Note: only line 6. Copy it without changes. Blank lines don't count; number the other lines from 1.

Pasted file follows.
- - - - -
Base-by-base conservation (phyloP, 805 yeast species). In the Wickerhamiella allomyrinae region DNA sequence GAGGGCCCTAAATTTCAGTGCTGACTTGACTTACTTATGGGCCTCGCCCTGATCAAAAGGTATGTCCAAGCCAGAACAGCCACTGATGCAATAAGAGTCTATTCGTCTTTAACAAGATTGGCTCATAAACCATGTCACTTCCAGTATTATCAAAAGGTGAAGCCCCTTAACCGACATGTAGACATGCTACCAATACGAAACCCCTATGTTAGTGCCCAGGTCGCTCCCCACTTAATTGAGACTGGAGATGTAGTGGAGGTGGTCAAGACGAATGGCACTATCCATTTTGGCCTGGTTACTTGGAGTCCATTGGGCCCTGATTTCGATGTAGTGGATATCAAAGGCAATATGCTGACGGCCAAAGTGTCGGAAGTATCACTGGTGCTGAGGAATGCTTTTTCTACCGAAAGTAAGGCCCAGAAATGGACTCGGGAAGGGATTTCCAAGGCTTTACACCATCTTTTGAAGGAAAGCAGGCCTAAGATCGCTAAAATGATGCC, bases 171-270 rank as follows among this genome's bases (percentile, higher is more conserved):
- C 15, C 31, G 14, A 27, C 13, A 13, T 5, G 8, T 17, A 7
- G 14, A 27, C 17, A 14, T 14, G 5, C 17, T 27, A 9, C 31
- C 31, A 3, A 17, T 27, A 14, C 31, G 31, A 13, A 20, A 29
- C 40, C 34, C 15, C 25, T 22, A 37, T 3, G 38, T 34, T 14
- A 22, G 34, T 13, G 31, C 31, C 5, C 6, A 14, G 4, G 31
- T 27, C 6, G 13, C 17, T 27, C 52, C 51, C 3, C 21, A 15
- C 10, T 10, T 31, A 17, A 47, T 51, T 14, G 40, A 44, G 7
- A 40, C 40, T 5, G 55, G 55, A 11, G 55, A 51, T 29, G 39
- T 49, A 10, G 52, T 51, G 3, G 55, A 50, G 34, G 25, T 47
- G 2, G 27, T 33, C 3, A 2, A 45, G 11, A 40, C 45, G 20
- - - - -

- A 22, G 34, T 13, G 31, C 31, C 5, C 6, A 14, G 4, G 31